Environment Changes Everything

Our innate response when we’re in trouble (or not) is to find like minded individuals. My advice? Don’t. I tried multiple groups before I settled on a strategy that led to my success and while it might not work for everyone, it’s a theory worth writing. If you want success, you must go where success is. In College, I had access to opportunity and resources. I had the luxury of choice. So I joined student organizations and for my first few terms, literally just sat in a corner and said nothing. People were most likely thinking “wow, that Mike guy seems a little off” How do I know this? Friends have told me their first impressions of me. However, I was sitting in admiration (and dismay). I hoped one day I’d be able to get in front of a group and eventually I did. And then the “impossible” happened. people believed in me when I didn’t believe in myself. I became a leader and was forced out of the shadows. Did I fail? Yes, many times. However, I always got back up. And through doing and pure association, I became. You can’t see what’s not right in front of you, so it’s best to artificially create a new lens through which to see the world (aka surround yourself with the people you strive to be). And nobody is perfect. It takes time and effort. If change were easy, everyone would do it.

Another note I want to make is when I was finally ready to open up. I was extremely fortunate to have great roommates in College. They, as well as my organizations, have made me a better person. They are some of the best friends I’ve ever had. When I would say something wrong, they would call me out. They taught me to cook, clean, and be an overall decent human being. If I was upset, they’d ask what was wrong. I thought for the longest time, if they knew the real me, they’d run the other direction. However, when I had my tipping point, they stayed. They listened. And when I pushed, they pushed back. And that’s the thing, my case is not uncommon. We may not realize it at the time but looking back we have the support we need even if it may not seem like it at the time. Some leave, sure, but most stay. And those who leave you didn’t need in your life anyway.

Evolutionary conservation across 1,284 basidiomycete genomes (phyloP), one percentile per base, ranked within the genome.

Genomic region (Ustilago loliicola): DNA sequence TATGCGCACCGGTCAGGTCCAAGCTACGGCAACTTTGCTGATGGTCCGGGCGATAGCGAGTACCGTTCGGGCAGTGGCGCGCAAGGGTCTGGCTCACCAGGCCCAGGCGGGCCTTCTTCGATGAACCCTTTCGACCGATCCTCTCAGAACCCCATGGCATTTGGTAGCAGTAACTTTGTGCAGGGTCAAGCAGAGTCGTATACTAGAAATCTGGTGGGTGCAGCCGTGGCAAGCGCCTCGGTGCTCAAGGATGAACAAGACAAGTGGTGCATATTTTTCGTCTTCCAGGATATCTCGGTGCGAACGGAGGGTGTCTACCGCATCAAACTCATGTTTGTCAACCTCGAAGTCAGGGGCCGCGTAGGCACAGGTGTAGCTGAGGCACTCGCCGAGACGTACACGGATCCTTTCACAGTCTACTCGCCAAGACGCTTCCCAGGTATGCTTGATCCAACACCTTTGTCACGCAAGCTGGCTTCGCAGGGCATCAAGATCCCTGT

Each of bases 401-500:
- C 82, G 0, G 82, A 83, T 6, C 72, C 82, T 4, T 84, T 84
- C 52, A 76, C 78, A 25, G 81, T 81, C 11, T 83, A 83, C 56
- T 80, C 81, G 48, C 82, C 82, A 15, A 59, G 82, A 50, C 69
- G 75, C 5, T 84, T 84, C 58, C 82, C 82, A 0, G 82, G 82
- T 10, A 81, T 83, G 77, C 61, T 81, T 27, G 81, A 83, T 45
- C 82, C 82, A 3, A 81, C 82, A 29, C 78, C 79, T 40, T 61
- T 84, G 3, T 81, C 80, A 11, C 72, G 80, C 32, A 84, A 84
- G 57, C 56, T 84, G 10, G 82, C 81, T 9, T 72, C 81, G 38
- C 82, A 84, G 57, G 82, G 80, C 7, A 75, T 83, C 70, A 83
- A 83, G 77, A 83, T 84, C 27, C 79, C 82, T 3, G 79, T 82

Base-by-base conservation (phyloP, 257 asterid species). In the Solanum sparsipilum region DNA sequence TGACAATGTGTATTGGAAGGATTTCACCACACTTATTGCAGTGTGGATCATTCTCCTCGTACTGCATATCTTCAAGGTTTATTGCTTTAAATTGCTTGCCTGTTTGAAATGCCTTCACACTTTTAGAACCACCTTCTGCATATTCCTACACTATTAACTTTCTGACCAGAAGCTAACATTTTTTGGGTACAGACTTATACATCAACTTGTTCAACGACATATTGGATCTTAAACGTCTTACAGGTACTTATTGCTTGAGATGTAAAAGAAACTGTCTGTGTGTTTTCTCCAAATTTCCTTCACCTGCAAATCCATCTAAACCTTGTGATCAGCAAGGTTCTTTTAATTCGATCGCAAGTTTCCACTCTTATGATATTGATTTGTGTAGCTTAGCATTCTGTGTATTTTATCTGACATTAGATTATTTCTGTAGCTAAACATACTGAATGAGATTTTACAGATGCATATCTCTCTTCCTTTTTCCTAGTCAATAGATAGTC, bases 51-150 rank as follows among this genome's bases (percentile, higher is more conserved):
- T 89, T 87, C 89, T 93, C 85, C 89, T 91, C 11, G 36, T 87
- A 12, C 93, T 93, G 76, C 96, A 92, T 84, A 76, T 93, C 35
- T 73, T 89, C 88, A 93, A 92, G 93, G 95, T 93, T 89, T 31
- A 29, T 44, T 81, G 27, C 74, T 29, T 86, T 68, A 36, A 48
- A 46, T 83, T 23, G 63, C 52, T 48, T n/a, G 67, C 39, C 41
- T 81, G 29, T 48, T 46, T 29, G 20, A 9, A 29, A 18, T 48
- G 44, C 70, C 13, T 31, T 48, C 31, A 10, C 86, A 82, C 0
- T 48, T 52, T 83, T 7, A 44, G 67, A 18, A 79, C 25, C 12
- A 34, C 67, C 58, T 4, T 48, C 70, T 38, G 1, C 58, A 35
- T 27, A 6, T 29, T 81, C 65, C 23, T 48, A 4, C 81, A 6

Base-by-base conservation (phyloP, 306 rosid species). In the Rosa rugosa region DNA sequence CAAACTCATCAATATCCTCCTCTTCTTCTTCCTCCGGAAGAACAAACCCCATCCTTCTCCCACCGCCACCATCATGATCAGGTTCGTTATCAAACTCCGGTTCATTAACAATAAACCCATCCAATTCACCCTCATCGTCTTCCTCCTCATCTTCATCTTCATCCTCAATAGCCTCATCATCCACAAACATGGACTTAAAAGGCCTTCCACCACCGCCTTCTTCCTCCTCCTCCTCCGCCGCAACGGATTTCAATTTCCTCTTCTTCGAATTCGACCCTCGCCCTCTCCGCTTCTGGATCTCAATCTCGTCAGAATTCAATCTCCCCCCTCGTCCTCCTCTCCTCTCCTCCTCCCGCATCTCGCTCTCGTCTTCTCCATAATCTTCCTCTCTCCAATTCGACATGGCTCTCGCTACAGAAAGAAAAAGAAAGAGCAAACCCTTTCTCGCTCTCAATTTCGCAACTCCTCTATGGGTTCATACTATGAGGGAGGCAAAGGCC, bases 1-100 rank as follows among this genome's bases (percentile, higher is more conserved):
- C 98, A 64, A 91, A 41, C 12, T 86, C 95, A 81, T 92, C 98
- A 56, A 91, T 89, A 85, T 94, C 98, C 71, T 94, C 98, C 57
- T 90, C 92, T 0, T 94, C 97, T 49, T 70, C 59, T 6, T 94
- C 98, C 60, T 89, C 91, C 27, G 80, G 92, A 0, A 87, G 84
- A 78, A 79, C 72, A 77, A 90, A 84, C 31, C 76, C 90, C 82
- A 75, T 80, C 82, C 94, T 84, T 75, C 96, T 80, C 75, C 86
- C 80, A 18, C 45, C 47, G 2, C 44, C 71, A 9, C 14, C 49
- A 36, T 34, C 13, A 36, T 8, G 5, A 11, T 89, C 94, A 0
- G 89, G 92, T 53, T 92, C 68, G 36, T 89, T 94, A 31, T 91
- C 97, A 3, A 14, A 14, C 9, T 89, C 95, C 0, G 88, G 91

If you’re struggling to meet people you strive to be, TED talks, podcasts, books, movies, TV, and video games (story driven) make a great substitute until you can find “your tribe.”

I wanted to start this the other day, but today works just as well. I want to record at least one awesome thing a day as a means of changing my outlook on life. Hopefully this will make me love myself so others can love me as well. So, without further ado, what was awesome yesterday? Free food at the library, yum! Soup, Smoothies, Sandwiches, Snacks, you name it, they had it. Completely unexpected but totally awesome! Roommates made cookies yesterday! So many in fact, that it was impossible to fit them all in containers, awesome!

It Takes Time

“I can no longer settle for second best as I myself have become second best, no where close to where I should be. I have friends, I am not alone. I must break this loop of self-destruction I’ve created for myself and I have to do it now; not soon, not later, now…”

You will not see immediate results. You will get a taste of happiness here and there only to spiral back into depression. This is normal. It’s only when looking back are we able to see the gardens planted in fields that once looked barren. And I’m not perfect. I suffer from depressive states from time to time. The key difference is it has become manageable. Where once I would spend all day in bed, now it’s writing, ASMR, meditation, and my trusty stress ball. Other days it’s flipping through a book or watching a show to remind me of the good in the world. Where once my emotions would run wild, I now wield them as I would a sword. If I am angry, I use my anger to focus and channel my passion. If I’m sad, I let myself cry. If I’m afraid, I put one foot in front of the other; sometimes slowly, but still moving nonetheless. And if I’m happy, I cherish the moment and simply allow myself to be, knowing all too well that tomorrow could bring another storm.